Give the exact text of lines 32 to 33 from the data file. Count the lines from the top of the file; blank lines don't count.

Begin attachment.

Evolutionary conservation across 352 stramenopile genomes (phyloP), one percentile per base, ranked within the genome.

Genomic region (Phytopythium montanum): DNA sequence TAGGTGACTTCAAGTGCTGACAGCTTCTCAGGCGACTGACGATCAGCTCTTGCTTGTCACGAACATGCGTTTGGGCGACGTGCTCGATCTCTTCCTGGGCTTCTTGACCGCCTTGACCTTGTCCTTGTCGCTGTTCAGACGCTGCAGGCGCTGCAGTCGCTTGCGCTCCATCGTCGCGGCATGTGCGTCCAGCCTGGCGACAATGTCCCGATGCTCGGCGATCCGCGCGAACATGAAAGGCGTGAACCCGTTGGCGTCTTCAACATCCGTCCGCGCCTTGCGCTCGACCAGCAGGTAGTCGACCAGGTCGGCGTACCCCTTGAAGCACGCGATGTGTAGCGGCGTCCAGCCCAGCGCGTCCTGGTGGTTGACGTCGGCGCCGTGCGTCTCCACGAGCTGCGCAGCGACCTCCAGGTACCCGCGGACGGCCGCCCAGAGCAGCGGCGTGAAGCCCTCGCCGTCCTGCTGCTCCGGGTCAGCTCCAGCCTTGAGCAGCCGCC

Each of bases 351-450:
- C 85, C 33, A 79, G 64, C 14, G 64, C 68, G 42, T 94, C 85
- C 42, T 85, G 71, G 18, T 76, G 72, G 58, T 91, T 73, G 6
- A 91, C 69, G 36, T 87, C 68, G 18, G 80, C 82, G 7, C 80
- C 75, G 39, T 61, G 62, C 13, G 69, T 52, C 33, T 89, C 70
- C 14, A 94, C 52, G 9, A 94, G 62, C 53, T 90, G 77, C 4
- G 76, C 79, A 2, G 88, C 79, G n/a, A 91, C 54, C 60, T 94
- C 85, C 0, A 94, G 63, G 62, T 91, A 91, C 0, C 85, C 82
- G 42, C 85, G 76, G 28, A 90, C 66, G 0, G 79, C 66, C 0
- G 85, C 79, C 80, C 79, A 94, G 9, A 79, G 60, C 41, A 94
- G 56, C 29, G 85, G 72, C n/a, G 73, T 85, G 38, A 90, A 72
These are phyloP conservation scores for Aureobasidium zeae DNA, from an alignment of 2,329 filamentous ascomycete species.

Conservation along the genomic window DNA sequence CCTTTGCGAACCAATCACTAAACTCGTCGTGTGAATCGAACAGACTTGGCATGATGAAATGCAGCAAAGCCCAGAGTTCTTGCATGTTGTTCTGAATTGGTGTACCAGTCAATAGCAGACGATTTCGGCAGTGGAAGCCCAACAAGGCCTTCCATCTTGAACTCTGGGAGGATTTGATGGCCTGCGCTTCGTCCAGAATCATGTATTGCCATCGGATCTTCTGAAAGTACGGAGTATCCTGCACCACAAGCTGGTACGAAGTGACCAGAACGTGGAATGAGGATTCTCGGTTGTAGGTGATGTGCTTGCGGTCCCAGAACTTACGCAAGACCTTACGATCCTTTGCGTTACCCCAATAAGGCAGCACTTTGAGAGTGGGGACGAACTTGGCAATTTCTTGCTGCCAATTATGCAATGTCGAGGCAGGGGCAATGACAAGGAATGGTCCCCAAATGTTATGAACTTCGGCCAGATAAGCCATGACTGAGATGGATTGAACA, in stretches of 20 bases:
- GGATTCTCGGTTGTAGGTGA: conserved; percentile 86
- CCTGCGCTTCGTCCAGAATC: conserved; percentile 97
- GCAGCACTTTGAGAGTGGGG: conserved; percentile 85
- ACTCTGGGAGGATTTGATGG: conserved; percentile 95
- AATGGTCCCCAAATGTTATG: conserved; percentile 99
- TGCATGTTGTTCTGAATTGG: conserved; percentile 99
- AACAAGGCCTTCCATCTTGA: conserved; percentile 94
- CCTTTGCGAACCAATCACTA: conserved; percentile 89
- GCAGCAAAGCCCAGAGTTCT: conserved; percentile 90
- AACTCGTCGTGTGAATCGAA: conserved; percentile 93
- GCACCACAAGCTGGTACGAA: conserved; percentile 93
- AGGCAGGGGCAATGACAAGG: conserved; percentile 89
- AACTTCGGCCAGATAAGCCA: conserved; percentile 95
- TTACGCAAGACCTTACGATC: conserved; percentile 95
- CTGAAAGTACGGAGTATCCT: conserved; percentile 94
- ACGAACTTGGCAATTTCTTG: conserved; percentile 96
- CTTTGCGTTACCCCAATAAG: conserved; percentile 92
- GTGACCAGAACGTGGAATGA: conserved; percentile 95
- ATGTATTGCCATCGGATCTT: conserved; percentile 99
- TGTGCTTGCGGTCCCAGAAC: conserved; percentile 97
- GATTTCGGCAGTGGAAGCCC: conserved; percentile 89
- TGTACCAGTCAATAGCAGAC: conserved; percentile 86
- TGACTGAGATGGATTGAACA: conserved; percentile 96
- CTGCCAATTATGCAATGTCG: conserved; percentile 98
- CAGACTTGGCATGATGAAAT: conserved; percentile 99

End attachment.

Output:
- CTTTGCGTTACCCCAATAAG: conserved; percentile 92
- GTGACCAGAACGTGGAATGA: conserved; percentile 95